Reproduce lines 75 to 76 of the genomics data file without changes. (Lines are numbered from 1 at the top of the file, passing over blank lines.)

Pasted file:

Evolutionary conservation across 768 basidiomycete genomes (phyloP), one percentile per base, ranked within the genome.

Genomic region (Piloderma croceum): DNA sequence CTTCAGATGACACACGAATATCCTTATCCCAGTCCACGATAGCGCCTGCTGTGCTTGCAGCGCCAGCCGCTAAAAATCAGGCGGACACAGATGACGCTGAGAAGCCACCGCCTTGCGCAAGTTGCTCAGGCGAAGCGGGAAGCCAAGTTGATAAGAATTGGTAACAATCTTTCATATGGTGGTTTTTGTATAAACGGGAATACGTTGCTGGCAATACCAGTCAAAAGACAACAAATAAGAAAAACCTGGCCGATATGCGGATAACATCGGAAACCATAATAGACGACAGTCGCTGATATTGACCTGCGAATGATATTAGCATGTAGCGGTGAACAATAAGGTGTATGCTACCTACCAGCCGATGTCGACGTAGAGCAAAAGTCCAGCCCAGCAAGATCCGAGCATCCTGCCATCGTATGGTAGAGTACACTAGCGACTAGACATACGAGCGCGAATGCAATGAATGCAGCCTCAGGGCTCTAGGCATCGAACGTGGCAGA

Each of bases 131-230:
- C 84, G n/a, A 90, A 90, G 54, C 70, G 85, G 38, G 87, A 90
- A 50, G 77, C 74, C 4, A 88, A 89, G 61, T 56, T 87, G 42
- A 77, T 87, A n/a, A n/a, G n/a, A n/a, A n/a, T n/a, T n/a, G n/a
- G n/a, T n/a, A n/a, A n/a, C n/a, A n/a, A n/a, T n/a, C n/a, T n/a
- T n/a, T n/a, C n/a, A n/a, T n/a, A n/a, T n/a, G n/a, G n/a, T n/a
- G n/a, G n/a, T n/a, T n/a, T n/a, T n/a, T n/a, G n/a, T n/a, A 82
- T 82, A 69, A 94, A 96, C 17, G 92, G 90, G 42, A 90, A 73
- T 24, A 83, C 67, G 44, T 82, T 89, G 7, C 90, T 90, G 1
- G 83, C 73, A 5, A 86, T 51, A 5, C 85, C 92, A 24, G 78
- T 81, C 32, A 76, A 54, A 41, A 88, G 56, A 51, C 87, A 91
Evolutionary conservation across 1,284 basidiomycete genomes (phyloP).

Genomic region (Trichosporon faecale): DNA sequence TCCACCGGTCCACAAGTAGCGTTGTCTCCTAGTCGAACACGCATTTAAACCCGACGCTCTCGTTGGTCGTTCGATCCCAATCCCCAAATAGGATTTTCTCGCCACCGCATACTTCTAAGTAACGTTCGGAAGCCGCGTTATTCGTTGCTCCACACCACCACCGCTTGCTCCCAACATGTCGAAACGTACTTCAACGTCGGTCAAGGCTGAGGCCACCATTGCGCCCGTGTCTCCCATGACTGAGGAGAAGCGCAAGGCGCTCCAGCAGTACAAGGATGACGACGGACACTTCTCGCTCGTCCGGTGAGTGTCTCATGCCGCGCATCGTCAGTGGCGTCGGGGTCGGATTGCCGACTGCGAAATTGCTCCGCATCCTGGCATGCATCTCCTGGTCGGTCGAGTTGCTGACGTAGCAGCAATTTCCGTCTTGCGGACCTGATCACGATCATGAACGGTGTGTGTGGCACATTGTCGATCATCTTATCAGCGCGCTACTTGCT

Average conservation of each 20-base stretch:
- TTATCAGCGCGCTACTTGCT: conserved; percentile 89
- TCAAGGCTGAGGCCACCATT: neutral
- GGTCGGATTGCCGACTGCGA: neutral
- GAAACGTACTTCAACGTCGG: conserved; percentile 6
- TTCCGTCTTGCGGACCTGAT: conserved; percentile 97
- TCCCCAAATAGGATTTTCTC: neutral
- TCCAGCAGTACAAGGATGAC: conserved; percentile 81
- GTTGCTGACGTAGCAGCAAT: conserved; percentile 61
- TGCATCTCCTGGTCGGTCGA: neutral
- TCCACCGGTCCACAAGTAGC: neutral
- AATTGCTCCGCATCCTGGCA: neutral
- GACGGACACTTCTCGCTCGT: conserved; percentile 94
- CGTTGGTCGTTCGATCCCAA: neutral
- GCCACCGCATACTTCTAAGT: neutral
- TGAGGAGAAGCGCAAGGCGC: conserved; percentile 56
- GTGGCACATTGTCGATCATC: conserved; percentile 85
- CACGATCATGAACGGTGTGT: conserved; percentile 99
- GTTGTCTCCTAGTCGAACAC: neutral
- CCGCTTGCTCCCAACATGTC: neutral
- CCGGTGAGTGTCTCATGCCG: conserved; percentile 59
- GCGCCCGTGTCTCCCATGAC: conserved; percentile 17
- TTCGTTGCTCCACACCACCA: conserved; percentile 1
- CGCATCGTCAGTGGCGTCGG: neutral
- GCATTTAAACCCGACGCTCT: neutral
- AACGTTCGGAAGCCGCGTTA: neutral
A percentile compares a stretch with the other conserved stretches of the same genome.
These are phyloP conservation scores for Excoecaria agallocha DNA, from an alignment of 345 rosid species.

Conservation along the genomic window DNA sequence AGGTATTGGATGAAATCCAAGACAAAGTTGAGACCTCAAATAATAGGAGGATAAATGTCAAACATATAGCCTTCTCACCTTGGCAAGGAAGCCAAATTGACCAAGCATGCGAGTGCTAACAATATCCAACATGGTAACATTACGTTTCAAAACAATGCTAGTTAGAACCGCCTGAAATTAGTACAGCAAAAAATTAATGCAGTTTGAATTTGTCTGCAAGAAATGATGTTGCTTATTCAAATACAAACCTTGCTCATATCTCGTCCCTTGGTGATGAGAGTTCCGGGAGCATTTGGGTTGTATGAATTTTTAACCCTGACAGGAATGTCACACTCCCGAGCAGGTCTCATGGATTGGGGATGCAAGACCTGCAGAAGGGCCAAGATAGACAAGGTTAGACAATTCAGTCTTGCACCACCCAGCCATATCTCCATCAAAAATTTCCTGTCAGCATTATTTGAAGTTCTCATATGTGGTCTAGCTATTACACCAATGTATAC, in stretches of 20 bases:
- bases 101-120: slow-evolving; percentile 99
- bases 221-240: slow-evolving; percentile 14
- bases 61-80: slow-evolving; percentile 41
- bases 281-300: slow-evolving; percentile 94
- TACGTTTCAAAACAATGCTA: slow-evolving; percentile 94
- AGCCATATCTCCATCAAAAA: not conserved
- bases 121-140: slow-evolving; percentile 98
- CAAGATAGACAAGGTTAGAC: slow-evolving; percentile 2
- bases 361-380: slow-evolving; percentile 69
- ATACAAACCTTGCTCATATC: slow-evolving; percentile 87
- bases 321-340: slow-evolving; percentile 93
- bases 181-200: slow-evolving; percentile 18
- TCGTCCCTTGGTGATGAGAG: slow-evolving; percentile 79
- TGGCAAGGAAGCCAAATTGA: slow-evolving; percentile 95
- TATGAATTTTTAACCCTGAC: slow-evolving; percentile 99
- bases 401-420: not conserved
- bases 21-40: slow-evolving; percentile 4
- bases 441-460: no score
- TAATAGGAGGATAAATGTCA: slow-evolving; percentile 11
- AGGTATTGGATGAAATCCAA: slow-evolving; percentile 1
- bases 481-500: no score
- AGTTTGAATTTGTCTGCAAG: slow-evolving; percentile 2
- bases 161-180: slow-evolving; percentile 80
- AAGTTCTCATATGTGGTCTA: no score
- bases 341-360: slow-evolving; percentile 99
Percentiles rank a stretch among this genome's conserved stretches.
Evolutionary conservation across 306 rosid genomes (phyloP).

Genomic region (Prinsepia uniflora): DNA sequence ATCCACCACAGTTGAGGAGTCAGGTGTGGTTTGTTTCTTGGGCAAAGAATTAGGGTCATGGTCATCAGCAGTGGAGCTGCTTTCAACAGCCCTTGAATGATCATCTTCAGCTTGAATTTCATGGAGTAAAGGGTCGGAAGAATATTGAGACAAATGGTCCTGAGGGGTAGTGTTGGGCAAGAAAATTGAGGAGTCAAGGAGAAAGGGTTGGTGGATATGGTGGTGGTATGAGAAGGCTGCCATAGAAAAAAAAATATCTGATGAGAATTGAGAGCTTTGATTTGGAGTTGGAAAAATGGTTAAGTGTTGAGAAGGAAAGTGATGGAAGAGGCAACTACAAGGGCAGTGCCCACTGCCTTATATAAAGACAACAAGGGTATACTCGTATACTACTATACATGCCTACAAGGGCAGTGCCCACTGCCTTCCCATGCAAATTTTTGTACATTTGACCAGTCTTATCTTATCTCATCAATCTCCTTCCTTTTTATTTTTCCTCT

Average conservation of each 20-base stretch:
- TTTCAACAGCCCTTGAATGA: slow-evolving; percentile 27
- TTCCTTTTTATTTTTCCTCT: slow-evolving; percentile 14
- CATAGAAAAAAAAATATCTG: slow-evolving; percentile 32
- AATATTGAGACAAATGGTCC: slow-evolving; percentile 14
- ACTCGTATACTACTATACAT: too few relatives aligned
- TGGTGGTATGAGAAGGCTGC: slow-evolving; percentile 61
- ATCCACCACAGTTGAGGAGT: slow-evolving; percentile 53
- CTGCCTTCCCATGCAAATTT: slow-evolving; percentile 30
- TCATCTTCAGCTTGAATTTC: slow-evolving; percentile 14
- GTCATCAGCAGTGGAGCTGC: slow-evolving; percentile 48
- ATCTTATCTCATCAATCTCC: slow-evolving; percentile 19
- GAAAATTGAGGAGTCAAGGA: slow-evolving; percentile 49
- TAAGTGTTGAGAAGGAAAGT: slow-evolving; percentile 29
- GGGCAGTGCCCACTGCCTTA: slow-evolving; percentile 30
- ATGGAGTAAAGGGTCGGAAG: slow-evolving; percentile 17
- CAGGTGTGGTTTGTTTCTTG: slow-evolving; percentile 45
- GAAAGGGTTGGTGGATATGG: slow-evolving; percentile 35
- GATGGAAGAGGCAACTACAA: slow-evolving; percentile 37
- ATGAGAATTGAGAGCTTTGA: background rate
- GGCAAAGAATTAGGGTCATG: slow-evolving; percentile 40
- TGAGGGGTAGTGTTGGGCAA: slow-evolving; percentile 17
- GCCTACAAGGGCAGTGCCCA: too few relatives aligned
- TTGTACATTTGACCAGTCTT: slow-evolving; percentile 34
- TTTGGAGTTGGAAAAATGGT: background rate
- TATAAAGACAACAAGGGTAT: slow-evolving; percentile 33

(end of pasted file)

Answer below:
- TTCCTTTTTATTTTTCCTCT: slow-evolving; percentile 14
- CATAGAAAAAAAAATATCTG: slow-evolving; percentile 32